When the accident occurred on October 19, trains were being operated on a non-passenger basis. BART train 963, a four-car train operating in automatic mode traveling at more than 65 miles per hour with an inexperienced operator-in-training at the controls, was proceeding to its destination of Pleasant Hill station around 1:45 p.m. The high-ranking manager designated as the trainer was seated in the passenger area with three BART managers and another trainee instead of maintaining a position next to the trainee in the control cab. Although he could see the trainee at the controls from behind the open control cab door, the trainer was not located in a position to closely view the trainee’s actions and observe the track. The trainee saw the workers and was attempting to sound the horn and stop the train when the workers were struck.

“Employers have a responsibility to ensure worker safety,” said Acting Cal/OSHA Chief Juliann Sum. “Safety standards are designed to save lives and they were not followed.”

BART had its “simple approval” authorization process in place at the time of the accident, which made employees working on train tracks responsible for their own safety. On two previous occasions, in 2001 and 2008, employees were fatally injured while operating under “simple approval” authorization. Cal/OSHA issued citations after investigations of both incidents. The day after the 2013 fatality accident, BART suspended the “simple approval” process for track maintenance.

Cal/OSHA issues citations for serious workplace safety violations when there is a realistic possibility that death or serious physical harm could result from the actual hazard created by the violation. The violation is classified as willful when an employer is aware that a hazardous condition exists and no reasonable effort is made to eliminate the hazard.

Cal/OSHA helps protect workers from health and safety hazards on the job in almost every workplace in California. Employers who want to learn more about California workplace health and safety standards or labor law violations can access information on DIR’s website as well as on Facebook and Twitter.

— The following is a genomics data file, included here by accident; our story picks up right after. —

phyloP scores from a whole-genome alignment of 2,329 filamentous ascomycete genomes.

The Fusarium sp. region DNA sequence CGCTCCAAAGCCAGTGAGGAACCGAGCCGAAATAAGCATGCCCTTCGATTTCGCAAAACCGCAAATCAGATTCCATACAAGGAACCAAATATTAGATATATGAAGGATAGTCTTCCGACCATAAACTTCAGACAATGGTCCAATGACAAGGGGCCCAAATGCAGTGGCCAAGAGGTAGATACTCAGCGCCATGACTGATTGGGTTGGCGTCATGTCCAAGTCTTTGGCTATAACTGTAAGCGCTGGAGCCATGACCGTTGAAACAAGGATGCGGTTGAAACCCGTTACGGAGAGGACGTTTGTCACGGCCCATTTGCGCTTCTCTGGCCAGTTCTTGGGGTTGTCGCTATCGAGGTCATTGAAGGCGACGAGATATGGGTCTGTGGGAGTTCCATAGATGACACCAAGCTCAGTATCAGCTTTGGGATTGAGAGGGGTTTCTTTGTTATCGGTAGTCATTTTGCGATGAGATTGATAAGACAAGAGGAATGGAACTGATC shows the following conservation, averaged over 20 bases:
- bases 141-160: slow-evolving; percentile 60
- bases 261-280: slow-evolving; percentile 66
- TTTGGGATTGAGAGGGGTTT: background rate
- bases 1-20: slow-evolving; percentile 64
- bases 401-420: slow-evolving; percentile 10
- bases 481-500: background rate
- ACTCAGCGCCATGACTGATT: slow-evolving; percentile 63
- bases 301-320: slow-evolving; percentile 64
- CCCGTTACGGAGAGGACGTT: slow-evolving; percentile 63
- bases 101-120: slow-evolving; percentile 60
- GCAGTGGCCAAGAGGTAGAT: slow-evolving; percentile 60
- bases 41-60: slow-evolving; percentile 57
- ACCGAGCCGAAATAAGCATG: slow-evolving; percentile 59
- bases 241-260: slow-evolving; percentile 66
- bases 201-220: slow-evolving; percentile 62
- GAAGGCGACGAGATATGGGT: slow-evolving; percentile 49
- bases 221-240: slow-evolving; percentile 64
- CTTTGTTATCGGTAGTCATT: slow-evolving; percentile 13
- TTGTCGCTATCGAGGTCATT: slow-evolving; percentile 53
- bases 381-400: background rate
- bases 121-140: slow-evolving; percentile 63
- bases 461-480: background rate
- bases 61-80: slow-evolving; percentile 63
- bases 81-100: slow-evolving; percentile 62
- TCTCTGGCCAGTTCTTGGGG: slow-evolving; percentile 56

Cal/OSHA’s Consultation Program provides free and voluntary assistance to employers and employee organizations to improve their health and safety programs. Employers should call (800) 963-9424 for assistance from the Cal/OSHA Consultation Program.

Employees with work-related questions or complaints may call the toll-free California Workers’ Information Line at (866) 924-9757 for recorded information, in English and Spanish, on a variety of work-related topics. Complaints can also be filed confidentially with Cal/OSHA District Offices.

For media inquiries, contact Erika Monterroza at (510) 286-1164 or Peter Melton at (510) 286-7046.

###

P.O. Box 420603 · San Francisco, CA · 94142-0603 · www.dir.ca.gov

Tags: CA-OshaBARTscabsDeathsRail safety
Categories: Labor News

South Korea's response to ferry sinking assailed; captain apologizes "cargo on ships is often not securely tied down as many operators seek to cut labor costs."

Current News - Thu, 04/17/2014 - 11:44

South Korea's response to ferry sinking assailed; captain apologizes "cargo on ships is often not securely tied down as many operators seek to cut labor costs."
http://www.latimes.com/world/worldnow/la-fg-wn-ferry-sinking-20140417,0,...

By Steven Borowiec
April 17, 2014, 4:21 a.m.
SEOUL – Angry relatives of passengers aboard a sunken South Korean ferry criticized the government’s response Thursday as the ship’s captain made an emotional apology for fleeing the vessel before hundreds of others had a chance to get out.

As of Thursday afternoon, 287 people remained missing, most of them high school students on a trip. Nine people were confirmed dead and 179 had been rescued. The official death toll was expected to rise significantly in the coming days, as most of the missing are believed to be trapped underwater inside the ship, named the Sewol.

President Park Geun-hye traveled to the site of the sinking, off the nation’s southern coast, touring the area by boat and later meeting with families of the passengers. But tempers flared as parents argued for a larger-scale diving operation to find the missing. Prime Minister Chung Hong-won was nearly attacked by grieving families as he arrived on the scene. Photos showed him being shielded from a water bottle that was thrown at him.



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PHOTOS: South Korea ferry sinks

The Sewol was en route from Incheon, on the country’s northwest coast, to the resort island of Jeju, when it went down around 9 a.m. Wednesday.
Officials said 500 divers, 169 boats and 29 planes had been mobilized to continue search operations. But poor underwater visibility and strong currents were making it difficult for the divers. "Strong currents and the murky water pose severe obstacles. We will do our best," Minister of Security and Public Administration Kang Byung-kyu said at a Thursday press briefing.